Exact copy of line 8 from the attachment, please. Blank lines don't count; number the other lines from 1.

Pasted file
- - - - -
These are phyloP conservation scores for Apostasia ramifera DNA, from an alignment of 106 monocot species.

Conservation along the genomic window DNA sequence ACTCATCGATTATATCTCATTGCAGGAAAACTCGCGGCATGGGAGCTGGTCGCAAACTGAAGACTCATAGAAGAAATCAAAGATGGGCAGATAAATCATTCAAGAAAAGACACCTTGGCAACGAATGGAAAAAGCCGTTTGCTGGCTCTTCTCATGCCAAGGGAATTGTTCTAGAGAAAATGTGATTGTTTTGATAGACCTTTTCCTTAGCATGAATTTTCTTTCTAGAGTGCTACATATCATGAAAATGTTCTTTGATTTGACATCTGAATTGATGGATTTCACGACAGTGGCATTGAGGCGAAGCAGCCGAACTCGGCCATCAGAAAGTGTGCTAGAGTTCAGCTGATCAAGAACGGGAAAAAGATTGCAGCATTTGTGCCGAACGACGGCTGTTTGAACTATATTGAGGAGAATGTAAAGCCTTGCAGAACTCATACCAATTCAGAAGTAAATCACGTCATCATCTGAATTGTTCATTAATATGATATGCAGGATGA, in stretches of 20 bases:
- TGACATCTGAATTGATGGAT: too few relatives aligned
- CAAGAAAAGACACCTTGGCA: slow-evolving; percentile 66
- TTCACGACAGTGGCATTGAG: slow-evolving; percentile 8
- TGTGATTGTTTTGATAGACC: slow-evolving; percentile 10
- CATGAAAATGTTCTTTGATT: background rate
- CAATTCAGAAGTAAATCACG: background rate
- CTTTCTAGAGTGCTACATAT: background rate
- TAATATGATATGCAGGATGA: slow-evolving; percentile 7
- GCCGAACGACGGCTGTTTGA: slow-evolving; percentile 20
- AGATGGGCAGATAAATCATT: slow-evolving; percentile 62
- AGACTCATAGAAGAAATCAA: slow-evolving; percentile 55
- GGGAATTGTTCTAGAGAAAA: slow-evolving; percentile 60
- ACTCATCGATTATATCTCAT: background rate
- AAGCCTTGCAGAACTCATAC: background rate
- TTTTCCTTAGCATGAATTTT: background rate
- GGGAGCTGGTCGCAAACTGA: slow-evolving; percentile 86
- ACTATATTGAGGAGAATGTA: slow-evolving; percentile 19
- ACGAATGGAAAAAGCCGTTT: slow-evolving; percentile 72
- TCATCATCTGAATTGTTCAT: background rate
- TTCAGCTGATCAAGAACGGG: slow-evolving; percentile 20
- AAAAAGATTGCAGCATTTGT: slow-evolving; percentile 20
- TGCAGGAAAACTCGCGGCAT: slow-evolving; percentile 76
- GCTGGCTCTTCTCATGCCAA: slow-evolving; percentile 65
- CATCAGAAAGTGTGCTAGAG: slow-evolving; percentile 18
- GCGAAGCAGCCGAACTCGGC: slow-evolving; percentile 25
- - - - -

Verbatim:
- CAATTCAGAAGTAAATCACG: background rate